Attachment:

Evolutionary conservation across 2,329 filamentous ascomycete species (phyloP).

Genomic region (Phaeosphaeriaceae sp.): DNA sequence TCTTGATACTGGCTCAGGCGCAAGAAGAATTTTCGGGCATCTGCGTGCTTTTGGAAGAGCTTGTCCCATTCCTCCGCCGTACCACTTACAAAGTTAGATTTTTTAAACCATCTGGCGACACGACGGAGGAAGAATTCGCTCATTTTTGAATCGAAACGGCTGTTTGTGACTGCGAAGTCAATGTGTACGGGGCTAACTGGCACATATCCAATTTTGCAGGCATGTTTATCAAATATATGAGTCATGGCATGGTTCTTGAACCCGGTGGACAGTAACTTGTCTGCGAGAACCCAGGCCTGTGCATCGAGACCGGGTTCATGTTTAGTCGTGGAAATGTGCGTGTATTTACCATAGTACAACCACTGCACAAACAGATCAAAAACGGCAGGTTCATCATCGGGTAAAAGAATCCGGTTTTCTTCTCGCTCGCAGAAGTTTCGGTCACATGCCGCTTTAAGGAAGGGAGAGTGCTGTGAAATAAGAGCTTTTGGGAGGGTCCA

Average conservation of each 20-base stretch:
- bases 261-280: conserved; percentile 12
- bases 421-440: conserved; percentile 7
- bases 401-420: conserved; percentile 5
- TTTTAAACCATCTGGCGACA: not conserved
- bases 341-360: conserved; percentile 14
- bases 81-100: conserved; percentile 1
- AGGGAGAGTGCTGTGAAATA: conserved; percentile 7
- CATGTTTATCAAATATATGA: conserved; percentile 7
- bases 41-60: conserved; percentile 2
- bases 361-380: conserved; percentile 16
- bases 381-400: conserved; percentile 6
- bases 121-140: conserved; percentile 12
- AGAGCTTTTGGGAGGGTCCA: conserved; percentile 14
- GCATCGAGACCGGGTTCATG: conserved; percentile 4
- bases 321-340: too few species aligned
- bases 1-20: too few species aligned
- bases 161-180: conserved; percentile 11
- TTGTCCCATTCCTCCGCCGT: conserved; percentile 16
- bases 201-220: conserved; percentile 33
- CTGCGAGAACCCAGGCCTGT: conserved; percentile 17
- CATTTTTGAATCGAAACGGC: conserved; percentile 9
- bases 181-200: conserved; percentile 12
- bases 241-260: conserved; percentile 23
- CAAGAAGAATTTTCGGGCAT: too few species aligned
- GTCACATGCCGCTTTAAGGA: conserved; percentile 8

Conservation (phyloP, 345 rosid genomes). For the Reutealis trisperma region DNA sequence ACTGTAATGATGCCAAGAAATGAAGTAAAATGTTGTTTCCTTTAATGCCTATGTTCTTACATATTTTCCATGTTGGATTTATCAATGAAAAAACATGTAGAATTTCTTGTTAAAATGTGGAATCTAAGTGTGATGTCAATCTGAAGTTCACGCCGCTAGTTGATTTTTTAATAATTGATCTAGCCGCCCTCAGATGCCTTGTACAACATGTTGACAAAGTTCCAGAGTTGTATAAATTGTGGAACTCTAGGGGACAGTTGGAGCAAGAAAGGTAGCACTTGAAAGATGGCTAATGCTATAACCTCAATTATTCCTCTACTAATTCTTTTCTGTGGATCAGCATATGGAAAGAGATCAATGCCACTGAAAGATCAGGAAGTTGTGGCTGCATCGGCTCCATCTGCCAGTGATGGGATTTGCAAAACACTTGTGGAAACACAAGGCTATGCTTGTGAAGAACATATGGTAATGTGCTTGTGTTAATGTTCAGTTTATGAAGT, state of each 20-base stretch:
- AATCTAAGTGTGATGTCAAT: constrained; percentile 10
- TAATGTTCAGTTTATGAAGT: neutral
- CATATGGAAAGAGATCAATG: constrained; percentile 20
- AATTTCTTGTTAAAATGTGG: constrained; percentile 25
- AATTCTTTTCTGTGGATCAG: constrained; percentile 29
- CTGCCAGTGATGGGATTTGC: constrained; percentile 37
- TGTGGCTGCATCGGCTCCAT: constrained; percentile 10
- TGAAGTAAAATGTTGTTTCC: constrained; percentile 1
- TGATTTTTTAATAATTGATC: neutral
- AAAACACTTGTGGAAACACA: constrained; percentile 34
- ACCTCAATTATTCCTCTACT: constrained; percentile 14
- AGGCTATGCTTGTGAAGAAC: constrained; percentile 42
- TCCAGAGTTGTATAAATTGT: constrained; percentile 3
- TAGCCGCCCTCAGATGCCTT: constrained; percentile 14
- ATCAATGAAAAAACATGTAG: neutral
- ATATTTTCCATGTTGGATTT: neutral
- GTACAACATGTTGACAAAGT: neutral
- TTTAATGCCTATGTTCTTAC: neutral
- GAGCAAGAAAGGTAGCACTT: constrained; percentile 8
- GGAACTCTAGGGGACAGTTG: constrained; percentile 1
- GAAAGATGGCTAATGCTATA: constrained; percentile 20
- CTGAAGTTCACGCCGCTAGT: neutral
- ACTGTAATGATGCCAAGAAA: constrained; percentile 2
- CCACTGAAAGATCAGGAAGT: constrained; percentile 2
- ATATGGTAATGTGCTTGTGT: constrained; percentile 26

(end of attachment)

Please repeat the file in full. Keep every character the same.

Evolutionary conservation across 2,329 filamentous ascomycete species (phyloP).

Genomic region (Phaeosphaeriaceae sp.): DNA sequence TCTTGATACTGGCTCAGGCGCAAGAAGAATTTTCGGGCATCTGCGTGCTTTTGGAAGAGCTTGTCCCATTCCTCCGCCGTACCACTTACAAAGTTAGATTTTTTAAACCATCTGGCGACACGACGGAGGAAGAATTCGCTCATTTTTGAATCGAAACGGCTGTTTGTGACTGCGAAGTCAATGTGTACGGGGCTAACTGGCACATATCCAATTTTGCAGGCATGTTTATCAAATATATGAGTCATGGCATGGTTCTTGAACCCGGTGGACAGTAACTTGTCTGCGAGAACCCAGGCCTGTGCATCGAGACCGGGTTCATGTTTAGTCGTGGAAATGTGCGTGTATTTACCATAGTACAACCACTGCACAAACAGATCAAAAACGGCAGGTTCATCATCGGGTAAAAGAATCCGGTTTTCTTCTCGCTCGCAGAAGTTTCGGTCACATGCCGCTTTAAGGAAGGGAGAGTGCTGTGAAATAAGAGCTTTTGGGAGGGTCCA

Average conservation of each 20-base stretch:
- bases 261-280: conserved; percentile 12
- bases 421-440: conserved; percentile 7
- bases 401-420: conserved; percentile 5
- TTTTAAACCATCTGGCGACA: not conserved
- bases 341-360: conserved; percentile 14
- bases 81-100: conserved; percentile 1
- AGGGAGAGTGCTGTGAAATA: conserved; percentile 7
- CATGTTTATCAAATATATGA: conserved; percentile 7
- bases 41-60: conserved; percentile 2
- bases 361-380: conserved; percentile 16
- bases 381-400: conserved; percentile 6
- bases 121-140: conserved; percentile 12
- AGAGCTTTTGGGAGGGTCCA: conserved; percentile 14
- GCATCGAGACCGGGTTCATG: conserved; percentile 4
- bases 321-340: too few species aligned
- bases 1-20: too few species aligned
- bases 161-180: conserved; percentile 11
- TTGTCCCATTCCTCCGCCGT: conserved; percentile 16
- bases 201-220: conserved; percentile 33
- CTGCGAGAACCCAGGCCTGT: conserved; percentile 17
- CATTTTTGAATCGAAACGGC: conserved; percentile 9
- bases 181-200: conserved; percentile 12
- bases 241-260: conserved; percentile 23
- CAAGAAGAATTTTCGGGCAT: too few species aligned
- GTCACATGCCGCTTTAAGGA: conserved; percentile 8

Conservation (phyloP, 345 rosid genomes). For the Reutealis trisperma region DNA sequence ACTGTAATGATGCCAAGAAATGAAGTAAAATGTTGTTTCCTTTAATGCCTATGTTCTTACATATTTTCCATGTTGGATTTATCAATGAAAAAACATGTAGAATTTCTTGTTAAAATGTGGAATCTAAGTGTGATGTCAATCTGAAGTTCACGCCGCTAGTTGATTTTTTAATAATTGATCTAGCCGCCCTCAGATGCCTTGTACAACATGTTGACAAAGTTCCAGAGTTGTATAAATTGTGGAACTCTAGGGGACAGTTGGAGCAAGAAAGGTAGCACTTGAAAGATGGCTAATGCTATAACCTCAATTATTCCTCTACTAATTCTTTTCTGTGGATCAGCATATGGAAAGAGATCAATGCCACTGAAAGATCAGGAAGTTGTGGCTGCATCGGCTCCATCTGCCAGTGATGGGATTTGCAAAACACTTGTGGAAACACAAGGCTATGCTTGTGAAGAACATATGGTAATGTGCTTGTGTTAATGTTCAGTTTATGAAGT, state of each 20-base stretch:
- AATCTAAGTGTGATGTCAAT: constrained; percentile 10
- TAATGTTCAGTTTATGAAGT: neutral
- CATATGGAAAGAGATCAATG: constrained; percentile 20
- AATTTCTTGTTAAAATGTGG: constrained; percentile 25
- AATTCTTTTCTGTGGATCAG: constrained; percentile 29
- CTGCCAGTGATGGGATTTGC: constrained; percentile 37
- TGTGGCTGCATCGGCTCCAT: constrained; percentile 10
- TGAAGTAAAATGTTGTTTCC: constrained; percentile 1
- TGATTTTTTAATAATTGATC: neutral
- AAAACACTTGTGGAAACACA: constrained; percentile 34
- ACCTCAATTATTCCTCTACT: constrained; percentile 14
- AGGCTATGCTTGTGAAGAAC: constrained; percentile 42
- TCCAGAGTTGTATAAATTGT: constrained; percentile 3
- TAGCCGCCCTCAGATGCCTT: constrained; percentile 14
- ATCAATGAAAAAACATGTAG: neutral
- ATATTTTCCATGTTGGATTT: neutral
- GTACAACATGTTGACAAAGT: neutral
- TTTAATGCCTATGTTCTTAC: neutral
- GAGCAAGAAAGGTAGCACTT: constrained; percentile 8
- GGAACTCTAGGGGACAGTTG: constrained; percentile 1
- GAAAGATGGCTAATGCTATA: constrained; percentile 20
- CTGAAGTTCACGCCGCTAGT: neutral
- ACTGTAATGATGCCAAGAAA: constrained; percentile 2
- CCACTGAAAGATCAGGAAGT: constrained; percentile 2
- ATATGGTAATGTGCTTGTGT: constrained; percentile 26